Home, Home On The Range — Sorta

“So,” I inquired, trying to sound all casual and breezy, “What’s the quirk?”

“’Scuse me?” replied the gun club secretary, “Quirk? Whattaya mean?”

I’ve shot on a lot of strange ranges in some very peculiar places, and found that virtually all of ‘em have some kinda “quirk.” The quirk is that one little thing that outsiders don’t know about, and it’s been around so long the regulars don’t even think about it anymore—but they know to avoid it. Range quirks are gonna be a fat chapter in the book I pretend to be writing. I’ve suffered enough learning them, so they ought to pay off some day, right?

At one, everybody religiously rolls up their car windows—tight—because of the bad-tempered range mascot dog who likes to jump into your truck, shred and eat the seats, chew the door lock stems down to ragged nubbins, then puke into the ripped-open center console. They do it ’cause they know they have to. I didn’t.

At another, there’s a 12th-generation nest of hornets in the overhead at position 12 on the rifle benchrest line. The nest hangs just about 1″ lower than the end of a cleaning rod pulled out of a propped-up Remington 700. Others knew. I learned.

In the men’s head of another, there’s one toilet nobody uses—nobody but strangers anyway—because it flushes up. I don’t mean it “runs over.” I mean, it erupts like Mount Vesuvius. It ain’t marked. Of course not! “Everybody knows about it.” Yeah, sure. One has vicious mutant rats the size of dachshunds living in the target locker on the right, so everybody except the outsider knows to only open the locker on the left. Now, an “outsider” knows. I thought they were skinny badgers—or fat weasels.

At yet another club, there’s a range tech who wears an aluminum-foil hat to repel mind-control rays from “The Mother Ship.” When he’s not mining spent shot or running the reloader, he wanders around holding angry, profane, highly animated conversations with inanimate objects. I could deal with that, but all the regulars knew you can’t say the words “space,” “cheese,” or “mother” around him, or he bursts into tears, runs screaming out toward the 100-yard line, and shooting has to be shut down until he’s found, medicated, wrapped in a blanket, and carried back. I learned about that quirk, too. He’s heavy.

Never, Ever Disturb Pepe

Just below The Cotton Curtain, the “rangehouse” in this one place looked like a travel-trailer had broken loose from a truck and crashed into the end of a chicken house in about 1952. Somebody then decided to semi-permanently join ’em in unholy wedlock with duct tape, tin sheets and baling wire. At some later point, the result was deemed to be a range office and living quarters for the groundskeeper. It was the kind of thing you want to ask questions about, but get the feeling it could be a sensitive subject.

Over an obviously-occupied critter-burrow under one side there was a cardboard sign reading, “Do NOT Disterb Pepe!” scrawled in felt marker. I didn’t ask, and I sure didn’t want to disturb Pepe, whoever or whatever the heck he/she/it might be. Over the years I’ve learned that warnings written freehand in felt marker, blood, or lipstick carry far more weight than professionally-printed signs.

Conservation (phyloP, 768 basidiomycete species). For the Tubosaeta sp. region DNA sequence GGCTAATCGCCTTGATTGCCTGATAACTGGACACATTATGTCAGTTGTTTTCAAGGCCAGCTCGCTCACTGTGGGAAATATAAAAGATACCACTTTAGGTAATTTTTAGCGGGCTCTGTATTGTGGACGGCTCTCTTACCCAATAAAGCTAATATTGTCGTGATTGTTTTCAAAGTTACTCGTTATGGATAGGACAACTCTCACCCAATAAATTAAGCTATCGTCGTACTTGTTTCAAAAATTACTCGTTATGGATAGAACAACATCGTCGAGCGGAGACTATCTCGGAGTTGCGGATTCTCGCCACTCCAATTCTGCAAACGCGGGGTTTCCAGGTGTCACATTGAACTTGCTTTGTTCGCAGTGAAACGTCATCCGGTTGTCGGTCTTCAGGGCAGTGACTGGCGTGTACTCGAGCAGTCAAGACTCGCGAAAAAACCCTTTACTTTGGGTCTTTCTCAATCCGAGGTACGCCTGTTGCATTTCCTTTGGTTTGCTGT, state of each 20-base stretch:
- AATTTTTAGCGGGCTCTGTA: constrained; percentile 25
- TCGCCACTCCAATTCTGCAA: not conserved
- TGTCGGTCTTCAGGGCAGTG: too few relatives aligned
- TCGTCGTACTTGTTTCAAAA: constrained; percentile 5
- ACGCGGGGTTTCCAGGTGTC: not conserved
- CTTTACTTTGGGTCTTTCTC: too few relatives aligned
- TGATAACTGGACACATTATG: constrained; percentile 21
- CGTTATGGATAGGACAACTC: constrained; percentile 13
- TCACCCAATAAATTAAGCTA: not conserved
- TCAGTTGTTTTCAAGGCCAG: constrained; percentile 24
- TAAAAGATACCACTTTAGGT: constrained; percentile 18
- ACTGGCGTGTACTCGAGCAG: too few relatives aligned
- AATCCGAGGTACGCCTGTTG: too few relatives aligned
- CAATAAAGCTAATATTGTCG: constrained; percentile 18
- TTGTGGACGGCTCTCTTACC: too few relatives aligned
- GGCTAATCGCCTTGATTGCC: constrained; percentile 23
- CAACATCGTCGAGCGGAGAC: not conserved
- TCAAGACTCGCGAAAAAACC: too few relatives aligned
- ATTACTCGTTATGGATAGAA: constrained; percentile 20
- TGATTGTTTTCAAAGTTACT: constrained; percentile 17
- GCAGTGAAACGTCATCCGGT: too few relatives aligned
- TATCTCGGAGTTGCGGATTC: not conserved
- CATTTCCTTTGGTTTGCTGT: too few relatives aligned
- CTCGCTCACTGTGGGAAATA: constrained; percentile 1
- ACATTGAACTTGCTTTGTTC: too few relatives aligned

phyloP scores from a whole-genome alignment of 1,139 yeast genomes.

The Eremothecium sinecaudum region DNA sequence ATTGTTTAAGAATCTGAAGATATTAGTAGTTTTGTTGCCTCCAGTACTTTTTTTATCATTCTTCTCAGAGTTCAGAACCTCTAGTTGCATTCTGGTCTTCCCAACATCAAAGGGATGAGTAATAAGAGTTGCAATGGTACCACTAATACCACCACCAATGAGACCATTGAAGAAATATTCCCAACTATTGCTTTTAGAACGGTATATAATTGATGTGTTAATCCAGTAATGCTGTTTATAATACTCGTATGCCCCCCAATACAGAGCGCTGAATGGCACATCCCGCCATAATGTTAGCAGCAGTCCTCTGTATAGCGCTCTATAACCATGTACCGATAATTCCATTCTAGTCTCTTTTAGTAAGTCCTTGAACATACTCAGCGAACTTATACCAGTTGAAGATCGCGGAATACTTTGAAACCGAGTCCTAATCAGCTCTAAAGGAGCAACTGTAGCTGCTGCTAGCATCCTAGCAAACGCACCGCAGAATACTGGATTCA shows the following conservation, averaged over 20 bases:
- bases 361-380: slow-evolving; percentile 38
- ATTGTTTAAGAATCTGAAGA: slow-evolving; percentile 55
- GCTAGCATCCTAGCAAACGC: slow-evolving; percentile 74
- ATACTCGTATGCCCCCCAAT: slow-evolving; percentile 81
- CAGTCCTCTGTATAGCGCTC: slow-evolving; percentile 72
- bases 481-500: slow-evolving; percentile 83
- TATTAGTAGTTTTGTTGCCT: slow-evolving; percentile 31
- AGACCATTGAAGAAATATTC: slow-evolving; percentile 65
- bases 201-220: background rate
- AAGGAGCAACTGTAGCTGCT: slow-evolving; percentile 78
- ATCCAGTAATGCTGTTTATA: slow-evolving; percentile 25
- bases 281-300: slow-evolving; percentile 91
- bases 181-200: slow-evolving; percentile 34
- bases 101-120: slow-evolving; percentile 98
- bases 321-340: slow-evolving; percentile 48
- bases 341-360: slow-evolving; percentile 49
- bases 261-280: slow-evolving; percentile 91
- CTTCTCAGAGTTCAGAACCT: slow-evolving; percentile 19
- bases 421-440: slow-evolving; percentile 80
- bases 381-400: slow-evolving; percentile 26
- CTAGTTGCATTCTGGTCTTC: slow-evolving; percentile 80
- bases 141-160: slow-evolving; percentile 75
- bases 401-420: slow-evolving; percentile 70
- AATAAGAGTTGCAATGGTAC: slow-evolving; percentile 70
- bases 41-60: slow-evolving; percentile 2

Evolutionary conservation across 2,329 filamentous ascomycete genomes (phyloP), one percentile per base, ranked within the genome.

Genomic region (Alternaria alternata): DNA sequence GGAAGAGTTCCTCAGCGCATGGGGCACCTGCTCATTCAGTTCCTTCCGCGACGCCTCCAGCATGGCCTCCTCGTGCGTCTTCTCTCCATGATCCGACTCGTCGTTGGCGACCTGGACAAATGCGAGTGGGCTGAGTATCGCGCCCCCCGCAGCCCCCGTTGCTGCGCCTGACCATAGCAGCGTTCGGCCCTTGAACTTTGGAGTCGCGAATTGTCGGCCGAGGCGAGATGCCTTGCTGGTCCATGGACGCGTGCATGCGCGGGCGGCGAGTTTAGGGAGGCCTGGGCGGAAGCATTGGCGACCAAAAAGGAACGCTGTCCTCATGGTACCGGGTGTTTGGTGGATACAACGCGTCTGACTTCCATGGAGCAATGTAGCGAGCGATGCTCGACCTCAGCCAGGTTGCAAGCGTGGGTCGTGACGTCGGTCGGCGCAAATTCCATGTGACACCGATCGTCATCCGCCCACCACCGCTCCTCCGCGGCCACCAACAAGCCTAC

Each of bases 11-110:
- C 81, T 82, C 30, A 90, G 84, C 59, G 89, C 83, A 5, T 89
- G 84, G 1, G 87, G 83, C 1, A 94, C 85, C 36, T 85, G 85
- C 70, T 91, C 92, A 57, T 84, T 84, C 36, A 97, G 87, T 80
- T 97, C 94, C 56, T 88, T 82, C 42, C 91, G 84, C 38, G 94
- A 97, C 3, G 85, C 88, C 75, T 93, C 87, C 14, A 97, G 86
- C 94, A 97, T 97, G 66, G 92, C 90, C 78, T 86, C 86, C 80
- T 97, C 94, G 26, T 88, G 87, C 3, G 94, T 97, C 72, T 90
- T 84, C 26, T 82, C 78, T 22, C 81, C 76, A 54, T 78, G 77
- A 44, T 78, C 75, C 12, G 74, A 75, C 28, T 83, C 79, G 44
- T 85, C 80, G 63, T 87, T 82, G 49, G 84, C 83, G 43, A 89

We were takin’ a break in the shade of the “range-coop” when we heard snickering, rattling, a sharp intake of breath, and then our collective olfactory senses were assaulted and overrun by airborne essence of super-skunk. Note: some skunks stink. This odor went somewhere beyond horrific. We’re talkin’ psychosomatic blindness, involuntary voiding, and short-term memory loss. My nasal hairs were tryin’ to retract into my brain.
Instantly, the “regulars” jammed foam earplugs up their nostrils, frenziedly scooped up their gear and, well, they didn’t “flee the area” so much as they radiated out from the blast-point like high-velocity shrapnel. I was left standing there, realizing that, (a) I didn’t have any foam ear plugs, (b) my range muffs could not fit up my nose, and (c) the idiot standing over by that burrow holding one of those telescoping brass-retrieving rods, was the culprit who committed the ultimate sin. He had disturbed Pepe.

For about two seconds, I felt sorry for the idiot. Having absorbed the point-blank blast of Pepe’s wrath, he looked like he had turned to stone, and the stone was disintegrating. Then the trailer door exploded open, and out shot the groundskeeper, an enraged, elderly apparition in long gray underwear, squeezing his nose with one hand and wavin’ an old Springfield ’03 stock in the other.

Dangleblaggit! he screamed, “Who ‘sturbed PEPE?”

The Stone Man, electrified by terror, bolted away—with Pappy in hot pursuit. I survived—and chalked up another quirk.

I briefly explained “quirks” to the gentleman on the phone, and he just chuckled.

“Oh, there’s nothin’ like that!” he laughed—then he got quiet. “Well-l-l,” he drawled, “There is that patch of quicksand on the path down to the trap house. It gets blowed over with leaves sometimes so’s you kinda can’t see it, but ever’body knows it’s there and skirts around it, ’cept for that fella who came visitin’ last spring, and… Umm… I see what you mean.”


Editor’s note: John Connor is moving and out of kindness and generosity we chose to run a “Best of Odd Angry Shot” this month. Hopefully, by next month, he’ll remember where he packed his computer.

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